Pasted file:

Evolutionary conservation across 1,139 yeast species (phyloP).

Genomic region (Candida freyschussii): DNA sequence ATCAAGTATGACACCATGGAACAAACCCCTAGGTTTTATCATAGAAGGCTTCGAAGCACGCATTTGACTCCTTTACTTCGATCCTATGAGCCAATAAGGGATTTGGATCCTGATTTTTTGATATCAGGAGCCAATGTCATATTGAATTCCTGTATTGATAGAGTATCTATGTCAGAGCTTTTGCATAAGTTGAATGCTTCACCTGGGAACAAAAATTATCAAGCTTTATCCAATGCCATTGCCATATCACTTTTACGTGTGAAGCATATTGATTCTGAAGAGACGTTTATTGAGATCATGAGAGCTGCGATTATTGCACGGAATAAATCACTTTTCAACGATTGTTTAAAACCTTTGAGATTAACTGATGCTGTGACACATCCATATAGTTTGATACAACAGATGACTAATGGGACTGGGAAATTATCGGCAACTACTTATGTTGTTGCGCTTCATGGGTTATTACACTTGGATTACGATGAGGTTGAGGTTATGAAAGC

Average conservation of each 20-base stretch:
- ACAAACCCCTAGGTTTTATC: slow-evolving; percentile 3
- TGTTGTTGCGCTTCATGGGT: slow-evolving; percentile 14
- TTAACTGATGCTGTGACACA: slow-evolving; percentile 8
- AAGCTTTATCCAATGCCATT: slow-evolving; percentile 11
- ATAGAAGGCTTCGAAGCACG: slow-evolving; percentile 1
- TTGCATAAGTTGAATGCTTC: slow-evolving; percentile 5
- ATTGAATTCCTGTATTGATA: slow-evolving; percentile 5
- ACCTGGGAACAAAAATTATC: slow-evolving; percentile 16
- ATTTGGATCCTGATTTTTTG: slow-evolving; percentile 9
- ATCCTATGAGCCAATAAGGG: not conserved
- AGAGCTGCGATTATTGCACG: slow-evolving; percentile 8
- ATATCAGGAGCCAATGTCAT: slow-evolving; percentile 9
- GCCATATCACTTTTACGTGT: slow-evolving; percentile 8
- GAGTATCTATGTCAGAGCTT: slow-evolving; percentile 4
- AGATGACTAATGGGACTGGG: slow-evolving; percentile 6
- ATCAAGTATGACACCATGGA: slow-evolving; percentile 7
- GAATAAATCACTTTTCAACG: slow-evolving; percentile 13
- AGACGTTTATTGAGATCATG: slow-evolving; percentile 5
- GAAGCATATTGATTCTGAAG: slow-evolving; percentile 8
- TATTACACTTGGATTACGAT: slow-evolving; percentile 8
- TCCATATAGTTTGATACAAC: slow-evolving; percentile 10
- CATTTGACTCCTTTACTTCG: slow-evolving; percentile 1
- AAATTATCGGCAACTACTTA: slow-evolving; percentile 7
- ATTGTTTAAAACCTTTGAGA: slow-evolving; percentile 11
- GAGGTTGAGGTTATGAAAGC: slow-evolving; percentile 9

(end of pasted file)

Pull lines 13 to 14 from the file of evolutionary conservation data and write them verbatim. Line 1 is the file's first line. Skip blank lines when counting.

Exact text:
- ATCCTATGAGCCAATAAGGG: not conserved
- AGAGCTGCGATTATTGCACG: slow-evolving; percentile 8